7. While the glue is drying to tacky on the fabric, immediately wash the surface of your Tjap with warm water and a soft brush to get all of the glue off before it dries on. It is good to dry the Tjap quickly so the steel handle and framework don't rust any more than they are, like out in the sun on a warm day or in the oven at a very low heat. Put the Tjap on some layers of newsprint, turn the oven as low as it goes and remove when dry. Make sure your exhaust fan is on in case any fumes come off of the tjap from an old residues of waxes or rosins that the Indonesians use. Also wash the glue off of your brayer and plastic glass before it dries.
8. When the glue on the fabric is dry, it is tacky, kind of like sticky notes. If you are using more than one color of foil, decide which colors you want as accents, and which, if any, you want to predominate. Start with the accent colors first.
9. Lay the first color, color side up (!), neutral side down, onto the glue design. Use your burnishing tool, or the back of a spoon, or the back of your fingernail, to firmly but quickly press across the foil all over the design. Then pull up the foil. Depending on how hard you pressed and how fast or how slow you went, there will be some or a lot of the color that remains stuck to the glue. The idea is to do 2 or 3 colors quickly so that only some of each adheres to the design. Try not to push harder or slower in any one spot. These will be your accent colors.
10. Apply the color you want to be dominant last, using more pressure and going more slowly, in every single area of the design, so that there are no spots left with exposed glue. The harder you rub, the more foil will stick. Remember, a sheet of foil can be used several times because there will still be a lot left if your design has more lines and less "solid" areas.
Notes and Hints:
Some nice color combinations are copper with red, gold and silver accents, as in the dragon shown below, or silver with purple, blue and gold accents, as in the wings below. For the lizards, we used the same colors as the dragon only silver was done last and copper was one of the accents. Gold, copper and green are nice, gold, blue and green, etc. We found copper to be the most dominating and visible of all of the other colors, and it also seems to be the most durable.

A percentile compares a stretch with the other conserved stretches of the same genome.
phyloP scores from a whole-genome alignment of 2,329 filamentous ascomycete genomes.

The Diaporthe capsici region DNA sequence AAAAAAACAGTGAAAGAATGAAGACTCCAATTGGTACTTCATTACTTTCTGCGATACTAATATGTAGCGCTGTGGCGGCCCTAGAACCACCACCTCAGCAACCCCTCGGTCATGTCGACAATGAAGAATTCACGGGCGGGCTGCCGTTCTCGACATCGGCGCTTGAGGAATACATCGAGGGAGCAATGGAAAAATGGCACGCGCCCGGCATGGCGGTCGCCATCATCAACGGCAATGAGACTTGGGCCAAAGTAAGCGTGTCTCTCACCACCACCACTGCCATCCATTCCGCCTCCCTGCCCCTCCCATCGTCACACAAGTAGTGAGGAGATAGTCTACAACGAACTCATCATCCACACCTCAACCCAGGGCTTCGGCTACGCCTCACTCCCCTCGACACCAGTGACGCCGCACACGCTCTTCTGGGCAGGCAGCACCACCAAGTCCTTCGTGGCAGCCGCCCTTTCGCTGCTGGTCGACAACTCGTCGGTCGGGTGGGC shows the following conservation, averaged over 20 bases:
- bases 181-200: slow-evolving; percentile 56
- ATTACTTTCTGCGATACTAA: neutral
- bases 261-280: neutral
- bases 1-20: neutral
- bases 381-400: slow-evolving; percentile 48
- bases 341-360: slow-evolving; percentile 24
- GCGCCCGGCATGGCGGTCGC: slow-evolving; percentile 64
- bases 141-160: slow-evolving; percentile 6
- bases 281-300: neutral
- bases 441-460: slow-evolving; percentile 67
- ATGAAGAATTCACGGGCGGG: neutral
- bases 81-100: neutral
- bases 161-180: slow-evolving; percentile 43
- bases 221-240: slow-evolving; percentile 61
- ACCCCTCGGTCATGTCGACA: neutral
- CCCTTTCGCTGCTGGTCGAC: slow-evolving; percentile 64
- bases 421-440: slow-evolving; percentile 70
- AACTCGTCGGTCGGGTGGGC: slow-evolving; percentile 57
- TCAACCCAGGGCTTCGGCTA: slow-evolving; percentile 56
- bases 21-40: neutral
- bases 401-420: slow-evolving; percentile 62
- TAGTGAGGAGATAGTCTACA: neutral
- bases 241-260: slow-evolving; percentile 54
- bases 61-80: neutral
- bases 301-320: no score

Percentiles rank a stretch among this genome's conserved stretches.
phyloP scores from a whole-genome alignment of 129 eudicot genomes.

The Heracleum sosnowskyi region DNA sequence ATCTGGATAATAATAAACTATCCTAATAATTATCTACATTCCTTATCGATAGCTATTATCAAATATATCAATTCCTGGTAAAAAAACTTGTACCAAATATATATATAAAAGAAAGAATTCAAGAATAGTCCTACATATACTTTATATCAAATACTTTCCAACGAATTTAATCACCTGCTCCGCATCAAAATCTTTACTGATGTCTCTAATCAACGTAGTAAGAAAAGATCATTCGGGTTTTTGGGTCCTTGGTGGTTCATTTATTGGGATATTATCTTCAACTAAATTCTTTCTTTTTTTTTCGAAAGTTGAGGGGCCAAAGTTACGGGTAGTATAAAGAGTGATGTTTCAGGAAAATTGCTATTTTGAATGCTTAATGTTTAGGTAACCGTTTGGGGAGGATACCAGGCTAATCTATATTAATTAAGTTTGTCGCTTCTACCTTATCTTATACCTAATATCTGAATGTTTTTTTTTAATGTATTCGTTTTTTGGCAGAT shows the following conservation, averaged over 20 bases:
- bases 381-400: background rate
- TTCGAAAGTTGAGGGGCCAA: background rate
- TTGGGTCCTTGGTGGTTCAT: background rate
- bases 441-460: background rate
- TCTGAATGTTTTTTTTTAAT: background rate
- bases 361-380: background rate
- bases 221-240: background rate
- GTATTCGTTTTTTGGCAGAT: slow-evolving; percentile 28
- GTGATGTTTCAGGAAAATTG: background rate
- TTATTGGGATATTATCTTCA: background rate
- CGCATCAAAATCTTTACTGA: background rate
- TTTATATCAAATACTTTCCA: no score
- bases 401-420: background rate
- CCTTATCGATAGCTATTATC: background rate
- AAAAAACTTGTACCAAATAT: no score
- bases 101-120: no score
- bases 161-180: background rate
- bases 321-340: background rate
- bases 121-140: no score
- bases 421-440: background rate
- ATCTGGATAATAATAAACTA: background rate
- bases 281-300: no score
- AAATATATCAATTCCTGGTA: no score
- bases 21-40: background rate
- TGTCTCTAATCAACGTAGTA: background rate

You can also use different colors in different parts of a design, like red, copper and gold on a rose and green, silver and gold for the leaves.
Just burnish each color hard and carefully only in the areas you want it. Use a small piece of the foil or a corner. If it accidentally gets pressed in the wrong spot, it will stick. If you use something to block the foil from part of the design, like paper, it can take away some of the tackiness of the glue, so less foil will adhere in that area. Nothing should be touched to the glue except the foil itself.
Add HotFix Crystals, Rhinestuds or Nailheads as final accents to the design with the HotFix Applicator or the tip of a hot iron (donÃ¢â¬â¢t touch the foil). We added red crystals to the eyes and crystal AB to the scales of the dragon, and crystal AB, purple and blue crystals to the wings. Turns something beautiful into something exceptional! Only adhere the crystals to areas in the design without foil so that they are glued directly to the fabric. If adhered to foil, the crystals will eventually fall off.